Mayor Jenny Durkan and King County Executive Dow Constantine embraced a distinctly triumphant tone at a press conference Thursday announcing preparations for the end of bus access to the Downtown Transit Tunnel. Durkan called the impending changes an “exciting moment” and Constantine said they were a “milestone in our region’s transportation history.”
Seattle’s commuters might have some very different choice words when buses are kicked out of the tunnel later this month.
Starting March 23, seven different bus routes that service 830 bus trips picking up 18,000 riders every weekday, according to King County Metro, will be expelled from the downtown bus tunnel and pushed onto downtown’s streets. The new bus traffic will flood onto avenues that are already gridlocked in rush hour thanks to thousands of other bus riders and private vehicles. It’s the next phase in the so-called “Seattle Squeeze” and it has the potential to cause transportation disruptions that could ripple throughout the region.
Seattle's commuters will soon test how well our government has prepared for the end of underground bus service in Seattle.
Durkan and Constantine, speaking side by side at a press conference Thursday at the transit tunnel’s south entrance in the International District, seemed the most proud of changes they are making to how passengers will board bus routes that get moved from the tunnel to street level. Passengers will be able to use all bus doors while boarding buses along Third Avenue, the busy bus corridor that is taking much of the brunt of the new surface level bus traffic. That means passengers will be able to tap their Orca cards before boarding instead of needing to form one single line to pay the driver at the front of the bus.
This is already the case for the city’s six “Rapid Ride” express buses, and Constantine said implementing the new boarding method would reduce the amount of time buses wait at stops by 20 percent. King County Metro said this boarding change would work out to adding 30 more trips per hour to Third Avenue, which already handles 42 different bus routes that carry 180,000 passengers a day. Constantine claimed Thursday that Third Avenue is already the “busiest transit corridor in the country.”
Only 21 of the 31 bus stops along Third Avenue already have the Orca readers installed. Metro employees will stand at the remaining 10 stops with mobile Orca card readers until the card reading machines are installed.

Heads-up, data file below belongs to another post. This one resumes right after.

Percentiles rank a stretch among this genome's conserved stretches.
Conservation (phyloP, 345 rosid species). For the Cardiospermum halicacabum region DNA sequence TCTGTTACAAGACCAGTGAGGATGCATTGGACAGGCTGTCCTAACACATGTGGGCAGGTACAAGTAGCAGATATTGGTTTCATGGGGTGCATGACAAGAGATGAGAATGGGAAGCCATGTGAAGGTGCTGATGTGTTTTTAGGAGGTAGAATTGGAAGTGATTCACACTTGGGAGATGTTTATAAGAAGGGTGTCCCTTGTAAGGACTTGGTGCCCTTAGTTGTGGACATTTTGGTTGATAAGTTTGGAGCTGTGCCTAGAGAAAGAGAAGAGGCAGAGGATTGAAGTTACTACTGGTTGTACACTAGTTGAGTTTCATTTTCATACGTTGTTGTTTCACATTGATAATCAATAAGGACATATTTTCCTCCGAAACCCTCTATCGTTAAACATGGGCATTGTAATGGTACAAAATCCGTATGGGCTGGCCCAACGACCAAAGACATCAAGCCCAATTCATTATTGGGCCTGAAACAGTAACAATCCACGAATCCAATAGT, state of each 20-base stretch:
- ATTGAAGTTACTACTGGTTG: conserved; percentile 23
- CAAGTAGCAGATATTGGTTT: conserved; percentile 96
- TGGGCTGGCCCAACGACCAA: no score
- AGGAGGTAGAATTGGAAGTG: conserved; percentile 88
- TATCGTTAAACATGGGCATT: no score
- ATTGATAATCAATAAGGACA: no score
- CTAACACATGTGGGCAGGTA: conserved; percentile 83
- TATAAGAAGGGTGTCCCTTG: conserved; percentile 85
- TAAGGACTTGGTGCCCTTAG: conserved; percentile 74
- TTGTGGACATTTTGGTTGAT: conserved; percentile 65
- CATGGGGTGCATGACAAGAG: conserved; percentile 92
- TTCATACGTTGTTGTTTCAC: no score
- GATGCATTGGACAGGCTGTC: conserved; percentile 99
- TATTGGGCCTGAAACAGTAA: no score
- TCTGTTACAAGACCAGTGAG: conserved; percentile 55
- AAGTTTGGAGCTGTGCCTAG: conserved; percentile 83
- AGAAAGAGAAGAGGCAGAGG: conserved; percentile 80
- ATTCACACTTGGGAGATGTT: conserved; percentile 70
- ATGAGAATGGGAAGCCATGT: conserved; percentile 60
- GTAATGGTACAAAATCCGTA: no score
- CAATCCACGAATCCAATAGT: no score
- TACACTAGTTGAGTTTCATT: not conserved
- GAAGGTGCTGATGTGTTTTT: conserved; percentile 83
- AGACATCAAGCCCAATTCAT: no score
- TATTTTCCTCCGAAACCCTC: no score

King County Metro will also add additional bus trips to 15 routes affected by the changes. Constantine said this would “relieve overcrowding on some of the most popular routes in the county.”
Durkan said the city will also be closely watching traffic during the transition with incident response teams ready and even the possibility of adding more bus lanes to the downtown grid.
“As more buses come onto the city streets we have to do everything we can to speed up those buses so people can get to and from where they need to get,” Durkan said. “That’s one reason we will continue to have real-time monitoring of our streets during this period so if we need to spring up new bus lanes we can do it.”
The 1.3-mile-long downtown transit tunnel was built in 1990 and has held bus service since its creation. In 2009, Sound Transit’s Link Light Rail started service in the tunnel, forcing buses to share the double-wide tunnel with trains. Sound Transit was already planning on kicking buses out of the tunnel by 2020 to make room for the increasing number of trains running on the expanding light rail network, but the timetable was sped up after the county sold the Convention Center Station to the Washington State Convention Center in 2017. The convention center is now expanding into a new facility thus cutting off bus access to the tunnel’s north entrance and exit.
The single-file boarding method took 58 seconds while the all-door boarding method took only 28 seconds. The crowd of transit staff oohed and aahed and I even heard a “that’s amazing” as they realized that this second boarding method, which is expected to save Third Avenue from becoming a bus hell, cut the boarding time by more than half.
The demonstration beat Constantine’s own estimation that all-door boarding increases efficiency by 20 percent. Will this latest case of the Seattle Squeeze also beat expectations and turn out better than anyone expected?
We’ll soon find out.